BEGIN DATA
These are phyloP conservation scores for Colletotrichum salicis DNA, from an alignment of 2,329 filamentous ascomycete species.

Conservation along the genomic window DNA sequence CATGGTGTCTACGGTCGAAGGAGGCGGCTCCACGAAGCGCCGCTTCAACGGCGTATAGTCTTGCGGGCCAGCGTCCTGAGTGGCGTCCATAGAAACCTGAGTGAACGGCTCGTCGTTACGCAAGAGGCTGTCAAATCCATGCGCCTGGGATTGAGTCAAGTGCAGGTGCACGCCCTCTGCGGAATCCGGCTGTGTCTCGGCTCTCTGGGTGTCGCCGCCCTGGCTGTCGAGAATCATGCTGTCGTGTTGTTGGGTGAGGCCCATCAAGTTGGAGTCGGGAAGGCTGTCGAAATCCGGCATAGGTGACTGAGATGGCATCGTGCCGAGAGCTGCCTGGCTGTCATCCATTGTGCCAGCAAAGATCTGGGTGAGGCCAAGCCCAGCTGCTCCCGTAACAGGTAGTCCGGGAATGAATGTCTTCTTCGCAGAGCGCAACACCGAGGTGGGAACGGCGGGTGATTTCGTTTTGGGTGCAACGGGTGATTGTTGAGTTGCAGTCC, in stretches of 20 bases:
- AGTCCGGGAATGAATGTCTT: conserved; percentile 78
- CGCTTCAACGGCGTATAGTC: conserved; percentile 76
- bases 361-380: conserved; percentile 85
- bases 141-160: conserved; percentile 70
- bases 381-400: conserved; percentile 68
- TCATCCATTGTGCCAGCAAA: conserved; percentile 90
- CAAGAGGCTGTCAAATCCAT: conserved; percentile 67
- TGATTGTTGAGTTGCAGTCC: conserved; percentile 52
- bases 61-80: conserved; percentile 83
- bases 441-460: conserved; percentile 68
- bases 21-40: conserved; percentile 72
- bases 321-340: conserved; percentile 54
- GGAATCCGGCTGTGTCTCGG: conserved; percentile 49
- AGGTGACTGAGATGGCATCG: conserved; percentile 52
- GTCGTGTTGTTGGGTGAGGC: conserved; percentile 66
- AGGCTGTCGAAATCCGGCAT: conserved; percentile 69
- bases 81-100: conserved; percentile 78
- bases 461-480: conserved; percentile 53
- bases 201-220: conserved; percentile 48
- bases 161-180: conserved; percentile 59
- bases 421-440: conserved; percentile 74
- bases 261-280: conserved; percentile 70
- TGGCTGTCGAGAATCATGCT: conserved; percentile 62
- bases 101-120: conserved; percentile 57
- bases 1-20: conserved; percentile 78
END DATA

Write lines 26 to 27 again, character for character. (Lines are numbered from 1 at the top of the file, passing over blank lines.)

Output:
- bases 101-120: conserved; percentile 57
- bases 1-20: conserved; percentile 78